Western Washington University President Bruce Shepard sent email messages to students, faculty, staff, parents and community members this morning regarding the death Jan. 25 of WWU student Matthew Borovina.
Shepard's message to students, faculty and staff, which is also available on his website, reads as follows:
Members of our Western Community:
This morning, you learned of the tragic death of a Western student. I know we all join in extending our heartfelt condolences and concerns for the student`s family and friends as they now are grieving. We grieve, as well. And, Western`s Counseling Center stands ready to assist any of you who might wish their support and guidance. They can be reached at 650-3164.
We have been advised by local law enforcement that the death is being investigated as a possible suicide. Suicide is not easy to talk about. You may not want to even read further. I ask that you do, for the well-being of us all.
I have written to campus before about this subject but we are a constantly changing community, and I think it critical to keep the subject of suicide prevention on all of our radars.
I also want to offer an opportunity to join with many others tonight in positive campus action on the matter.
As uncomfortable as the topic may be, it is truly amazing how many of our lives have been or will be touched by suicide and the mental distress and disease that underlies it: family, friends, …. Suicide is endemic among those in the typical college-age group. Actually, less so among those in college than those of similar age who are not in college. But, still, at Western, we feel this pain year in and year out.
Can we change that?
Having lost a son away at college to this epidemic, my answer is simple: We must!
Our reluctance to talk about such topics – suicide, depression, other mental distress and disease – was, I concluded, part of what can make ailments like depression the deadly diseases that they can be.
Because of the stigma surrounding such topics, people do not bring the manifestations of a usually VERY treatable problem to the attention of others. In my layman`s view, our brains are very powerful … but not always for good ends. Mental ailments can use that awesome brainpower, reinforced by fear of stigmas, to hide their very existence from the person with the ailment. Dire consequences can then result.
So, I took a vow, no matter how personally painful it was, to never be too embarrassed or afraid to talk about these subjects. Or, about my son.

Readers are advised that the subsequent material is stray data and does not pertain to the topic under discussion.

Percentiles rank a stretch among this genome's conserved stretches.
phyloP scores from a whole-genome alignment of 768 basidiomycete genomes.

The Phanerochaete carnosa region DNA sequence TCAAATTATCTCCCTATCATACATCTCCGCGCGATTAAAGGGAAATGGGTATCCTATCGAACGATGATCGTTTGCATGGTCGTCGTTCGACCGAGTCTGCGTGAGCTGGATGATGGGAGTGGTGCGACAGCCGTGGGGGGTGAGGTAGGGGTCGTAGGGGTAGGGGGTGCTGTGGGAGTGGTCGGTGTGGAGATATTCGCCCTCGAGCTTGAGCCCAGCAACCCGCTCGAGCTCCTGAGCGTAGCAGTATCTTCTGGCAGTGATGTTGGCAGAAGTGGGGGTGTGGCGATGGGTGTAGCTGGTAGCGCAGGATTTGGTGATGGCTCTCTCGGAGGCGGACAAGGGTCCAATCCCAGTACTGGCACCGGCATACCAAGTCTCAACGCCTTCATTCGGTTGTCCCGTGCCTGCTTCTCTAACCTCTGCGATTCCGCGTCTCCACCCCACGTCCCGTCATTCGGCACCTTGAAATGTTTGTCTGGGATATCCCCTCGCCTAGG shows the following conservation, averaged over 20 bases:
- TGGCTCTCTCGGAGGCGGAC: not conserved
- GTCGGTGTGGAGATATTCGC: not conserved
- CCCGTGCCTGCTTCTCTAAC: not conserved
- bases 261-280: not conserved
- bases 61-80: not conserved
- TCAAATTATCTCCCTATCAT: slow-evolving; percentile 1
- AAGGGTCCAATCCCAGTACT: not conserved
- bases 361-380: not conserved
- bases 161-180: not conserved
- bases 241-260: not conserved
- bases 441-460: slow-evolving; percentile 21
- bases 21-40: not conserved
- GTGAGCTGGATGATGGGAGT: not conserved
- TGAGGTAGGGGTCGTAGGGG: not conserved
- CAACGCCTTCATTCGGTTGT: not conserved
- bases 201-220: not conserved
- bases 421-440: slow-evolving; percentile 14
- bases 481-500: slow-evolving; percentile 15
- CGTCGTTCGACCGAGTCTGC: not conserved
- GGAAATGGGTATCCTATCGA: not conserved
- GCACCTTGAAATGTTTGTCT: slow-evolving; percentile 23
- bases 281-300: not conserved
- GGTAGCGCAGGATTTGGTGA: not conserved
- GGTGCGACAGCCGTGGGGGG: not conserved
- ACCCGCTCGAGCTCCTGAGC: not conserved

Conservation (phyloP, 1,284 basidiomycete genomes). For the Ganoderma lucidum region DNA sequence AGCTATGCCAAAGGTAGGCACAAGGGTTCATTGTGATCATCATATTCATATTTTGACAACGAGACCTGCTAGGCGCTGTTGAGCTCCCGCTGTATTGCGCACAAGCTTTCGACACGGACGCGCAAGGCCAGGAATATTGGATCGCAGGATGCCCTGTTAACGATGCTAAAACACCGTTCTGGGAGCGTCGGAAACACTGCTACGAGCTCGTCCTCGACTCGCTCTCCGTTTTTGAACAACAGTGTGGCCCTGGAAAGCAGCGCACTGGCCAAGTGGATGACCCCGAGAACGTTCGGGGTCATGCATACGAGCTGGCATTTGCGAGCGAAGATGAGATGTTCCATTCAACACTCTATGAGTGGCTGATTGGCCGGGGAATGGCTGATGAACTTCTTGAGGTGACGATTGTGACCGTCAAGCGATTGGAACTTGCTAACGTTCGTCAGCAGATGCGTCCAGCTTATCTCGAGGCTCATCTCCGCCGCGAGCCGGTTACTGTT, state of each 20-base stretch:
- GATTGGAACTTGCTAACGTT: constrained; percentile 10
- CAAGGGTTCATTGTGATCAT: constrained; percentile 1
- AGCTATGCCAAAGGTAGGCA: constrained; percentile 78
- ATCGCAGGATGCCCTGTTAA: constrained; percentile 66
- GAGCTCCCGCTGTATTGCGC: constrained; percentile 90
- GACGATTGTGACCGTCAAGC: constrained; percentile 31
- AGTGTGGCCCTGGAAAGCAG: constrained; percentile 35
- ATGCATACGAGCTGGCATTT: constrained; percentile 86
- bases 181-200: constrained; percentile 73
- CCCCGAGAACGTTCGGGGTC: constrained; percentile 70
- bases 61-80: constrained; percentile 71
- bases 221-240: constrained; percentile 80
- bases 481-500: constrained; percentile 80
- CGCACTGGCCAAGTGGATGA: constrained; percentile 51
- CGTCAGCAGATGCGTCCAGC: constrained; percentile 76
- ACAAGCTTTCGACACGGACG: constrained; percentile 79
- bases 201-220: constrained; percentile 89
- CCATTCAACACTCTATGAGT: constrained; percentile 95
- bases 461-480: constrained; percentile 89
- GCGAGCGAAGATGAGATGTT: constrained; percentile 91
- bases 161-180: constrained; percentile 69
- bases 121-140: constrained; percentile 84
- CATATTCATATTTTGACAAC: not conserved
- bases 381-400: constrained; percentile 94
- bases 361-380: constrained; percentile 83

That is step one and I encourage you to consider joining me in that vow: break the stigma surrounding these topics by being willing to discuss them just as you would any other ailment to which we beautifully complex human beings are sometimes vulnerable.
Step two is to reinforce a culture in which we care about each other. That is a hallmark of what it means to be Western. Do pay attention to signs that might indicate that a person you know may do harm to themselves. Or, to others. If you, yourself, are feeling at a loss with no solutions in sight, reach out for we will be there for you.
Step three logically follows: If you see a friend or associate manifesting problems, certainly speak to them if you are comfortable so doing. But, don`t stop there: alert those trained on our campus to provide help. Give the alert, share what you are comfortable sharing, and you may do so knowing that professionals will confidentially and sensitively proceed.
Whom do you call to pass on a “heads up”? Again, the Counseling Center can help at 650-3164. Theyare trained to assess and provide direction to faculty, staff, and students with referrals and, if appropriate, engagement of our suicide prevention team.
We cannot be 100% successful so another step is, again, about taking care of ourselves when tragedy does strike: to feel and share our grief and our loss as we are today over yesterday`s death.
And, about tonight: Arranged long ago by the Associated Students, many of us concerned about suicide, Cyndie and myself included, will gather at 7:00 p.m. in Arntzen Hall 100 for a program and then share a “Walk of Life” to the VU Multipurpose Room where there will be a brief concluding program. You would be welcome.
We can, together, make a difference. Tragedies that do not happen do not make headlines. But, our campus, and every one of us, is safer and healthier because we do not duck this issue. Directly safer because of those tragedies averted. Healthier because of the values of community we commit to acting upon.